Structure Editor : Code Generation

Target Languages

Tools within the Jackson Workbench suite can generate code in various target languages. This is achieved via a table-driven approach. For each language the tool (for example the Structure Editor) has a table that contains the relevant fragments necessary to implement the control structures for sequences, selections and iterations, the prefixes and suffixes for boolean expressions, the delimiters for comments ... etc.

For example when the Structure Editor is generating a non-inverted loop, it looks in the table associated with the chosen target language for the fragment that starts a loop. In 'C' this would be "while (" but in COBOL it would be "PERFORM UNTIL". As another example, the fragment that starts a comment in 'C' would be "/*", but in Delphi it would be "{".

You can choose the target language from the Code Generation options page (selected from the Tools menu in the Structure Editor). The available target languages may be restricted depending on the version of the Structure Editor you have purchased.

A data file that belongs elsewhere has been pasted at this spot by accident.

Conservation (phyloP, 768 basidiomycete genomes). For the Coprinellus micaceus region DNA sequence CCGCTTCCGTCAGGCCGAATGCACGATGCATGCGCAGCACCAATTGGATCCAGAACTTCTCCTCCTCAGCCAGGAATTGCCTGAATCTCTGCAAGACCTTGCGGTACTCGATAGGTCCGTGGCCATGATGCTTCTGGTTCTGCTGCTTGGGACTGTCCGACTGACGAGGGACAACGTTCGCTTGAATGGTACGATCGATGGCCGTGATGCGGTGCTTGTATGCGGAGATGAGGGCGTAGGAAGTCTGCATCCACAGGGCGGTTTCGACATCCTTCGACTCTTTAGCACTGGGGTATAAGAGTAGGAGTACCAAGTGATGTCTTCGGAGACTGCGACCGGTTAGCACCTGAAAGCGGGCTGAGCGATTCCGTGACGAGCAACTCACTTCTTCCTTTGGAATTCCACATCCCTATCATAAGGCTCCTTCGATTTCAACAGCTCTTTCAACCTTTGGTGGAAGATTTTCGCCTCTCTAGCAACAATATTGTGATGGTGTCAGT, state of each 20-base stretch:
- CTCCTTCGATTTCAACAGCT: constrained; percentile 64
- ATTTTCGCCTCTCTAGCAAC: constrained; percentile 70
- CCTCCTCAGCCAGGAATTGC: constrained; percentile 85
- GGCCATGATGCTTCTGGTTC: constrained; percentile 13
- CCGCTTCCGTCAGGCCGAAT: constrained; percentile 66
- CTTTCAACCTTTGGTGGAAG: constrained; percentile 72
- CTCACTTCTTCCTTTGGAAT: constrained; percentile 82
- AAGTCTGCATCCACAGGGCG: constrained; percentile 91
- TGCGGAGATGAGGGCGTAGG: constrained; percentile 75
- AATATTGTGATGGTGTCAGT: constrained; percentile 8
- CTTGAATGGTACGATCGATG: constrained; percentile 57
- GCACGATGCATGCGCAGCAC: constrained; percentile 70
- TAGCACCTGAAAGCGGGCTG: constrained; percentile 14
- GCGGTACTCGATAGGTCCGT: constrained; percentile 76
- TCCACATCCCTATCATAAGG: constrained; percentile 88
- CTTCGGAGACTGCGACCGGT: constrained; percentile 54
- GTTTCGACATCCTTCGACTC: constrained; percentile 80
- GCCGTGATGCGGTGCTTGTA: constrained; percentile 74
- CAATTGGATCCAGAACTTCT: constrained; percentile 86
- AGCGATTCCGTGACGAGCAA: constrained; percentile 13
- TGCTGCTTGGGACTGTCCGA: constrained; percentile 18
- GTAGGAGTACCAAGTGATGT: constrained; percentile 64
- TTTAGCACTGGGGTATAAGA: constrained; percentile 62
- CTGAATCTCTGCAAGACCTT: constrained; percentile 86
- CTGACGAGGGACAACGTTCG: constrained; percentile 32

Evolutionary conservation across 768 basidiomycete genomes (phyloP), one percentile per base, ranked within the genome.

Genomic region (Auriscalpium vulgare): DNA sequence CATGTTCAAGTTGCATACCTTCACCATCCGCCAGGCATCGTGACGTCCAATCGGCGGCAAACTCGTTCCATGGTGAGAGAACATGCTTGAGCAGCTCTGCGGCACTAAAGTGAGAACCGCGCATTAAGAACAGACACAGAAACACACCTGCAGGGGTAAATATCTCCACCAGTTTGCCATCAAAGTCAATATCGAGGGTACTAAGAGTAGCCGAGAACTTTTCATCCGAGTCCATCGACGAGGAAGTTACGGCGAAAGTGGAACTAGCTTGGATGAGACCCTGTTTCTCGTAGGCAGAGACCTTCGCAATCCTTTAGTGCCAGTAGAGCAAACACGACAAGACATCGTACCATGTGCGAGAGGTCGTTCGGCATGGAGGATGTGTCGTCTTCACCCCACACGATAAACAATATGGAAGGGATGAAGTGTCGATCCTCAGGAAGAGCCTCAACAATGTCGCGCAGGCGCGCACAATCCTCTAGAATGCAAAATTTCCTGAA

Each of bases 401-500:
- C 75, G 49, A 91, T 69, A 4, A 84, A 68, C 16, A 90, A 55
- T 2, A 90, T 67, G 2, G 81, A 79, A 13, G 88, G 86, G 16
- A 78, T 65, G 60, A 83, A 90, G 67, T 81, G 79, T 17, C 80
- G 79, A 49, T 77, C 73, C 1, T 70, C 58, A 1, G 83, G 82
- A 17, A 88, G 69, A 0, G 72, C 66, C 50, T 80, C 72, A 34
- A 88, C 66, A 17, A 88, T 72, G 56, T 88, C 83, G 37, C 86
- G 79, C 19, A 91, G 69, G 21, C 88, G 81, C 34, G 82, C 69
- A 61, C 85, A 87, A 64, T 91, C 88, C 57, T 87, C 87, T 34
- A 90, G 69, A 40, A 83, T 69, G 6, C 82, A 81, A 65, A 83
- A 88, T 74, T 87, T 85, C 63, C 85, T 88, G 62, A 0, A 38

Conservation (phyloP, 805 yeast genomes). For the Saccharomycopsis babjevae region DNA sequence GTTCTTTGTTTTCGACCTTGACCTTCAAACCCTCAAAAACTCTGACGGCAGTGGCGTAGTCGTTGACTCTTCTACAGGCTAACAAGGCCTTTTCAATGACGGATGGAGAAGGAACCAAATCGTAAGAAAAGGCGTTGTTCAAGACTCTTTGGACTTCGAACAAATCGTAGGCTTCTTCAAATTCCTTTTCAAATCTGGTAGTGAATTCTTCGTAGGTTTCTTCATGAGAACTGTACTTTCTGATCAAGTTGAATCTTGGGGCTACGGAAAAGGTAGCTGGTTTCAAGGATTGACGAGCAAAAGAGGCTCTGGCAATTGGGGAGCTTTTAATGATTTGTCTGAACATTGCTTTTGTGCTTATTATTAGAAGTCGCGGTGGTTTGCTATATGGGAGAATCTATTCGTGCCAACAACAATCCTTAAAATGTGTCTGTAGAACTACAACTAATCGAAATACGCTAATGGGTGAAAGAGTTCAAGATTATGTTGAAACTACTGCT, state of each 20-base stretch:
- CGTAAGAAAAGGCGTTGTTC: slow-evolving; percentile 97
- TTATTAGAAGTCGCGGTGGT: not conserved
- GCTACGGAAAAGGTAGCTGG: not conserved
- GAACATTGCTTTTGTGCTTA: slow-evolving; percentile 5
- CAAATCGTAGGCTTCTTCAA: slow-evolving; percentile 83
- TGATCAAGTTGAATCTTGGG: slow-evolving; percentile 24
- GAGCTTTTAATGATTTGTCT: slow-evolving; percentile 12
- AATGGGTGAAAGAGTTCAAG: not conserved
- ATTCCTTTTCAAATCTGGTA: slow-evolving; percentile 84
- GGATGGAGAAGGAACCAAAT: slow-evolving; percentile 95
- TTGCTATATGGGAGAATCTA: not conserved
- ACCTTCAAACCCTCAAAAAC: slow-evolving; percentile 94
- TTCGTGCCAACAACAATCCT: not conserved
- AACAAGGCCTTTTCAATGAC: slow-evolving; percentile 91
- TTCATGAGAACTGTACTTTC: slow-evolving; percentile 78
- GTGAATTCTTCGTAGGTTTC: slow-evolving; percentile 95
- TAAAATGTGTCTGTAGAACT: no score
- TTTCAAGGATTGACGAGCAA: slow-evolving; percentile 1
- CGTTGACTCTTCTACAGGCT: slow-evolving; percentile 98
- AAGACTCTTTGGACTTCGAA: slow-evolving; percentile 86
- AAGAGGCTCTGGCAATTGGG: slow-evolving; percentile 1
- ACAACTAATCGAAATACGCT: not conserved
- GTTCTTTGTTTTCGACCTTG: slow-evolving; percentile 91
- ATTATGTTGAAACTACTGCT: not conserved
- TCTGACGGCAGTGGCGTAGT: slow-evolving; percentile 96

Note there are two special cases that are not implemented by the table driven approach described above, these are JSP-Cobol and JSP Tool style COBOL. Instead these cases use a specialised code generator that mimics the code generator that was part of the relevant legacy tool. These are controlled from the JSP Tool and JSP-Cobol options pages respectively.

Invoking the Generator

To invoke code generation from the Structure Editor use the Tools | Generate Code menu item. You will be prompted for the name of the output file (via a file dialog box) and then the generated code will be written to it.

(Note: The Tools menu also contains a 'Generate Code (for current structure)' item. This is only relevant if you are dealing with a file format that can hold multiple structures - for example JSP Tool.)

Correspondence of Source File Contents to Generated Code

Although the details differ with the target language and the source file format, the basic mapping performed by the Structure Editor is like this:

In most languages the file corresponds to a 'module' of some kind, and each structure corresponds to a 'routine'. The Structure Editor expects you to put appropriate module/routine preludes/postludes in the headers and trailers.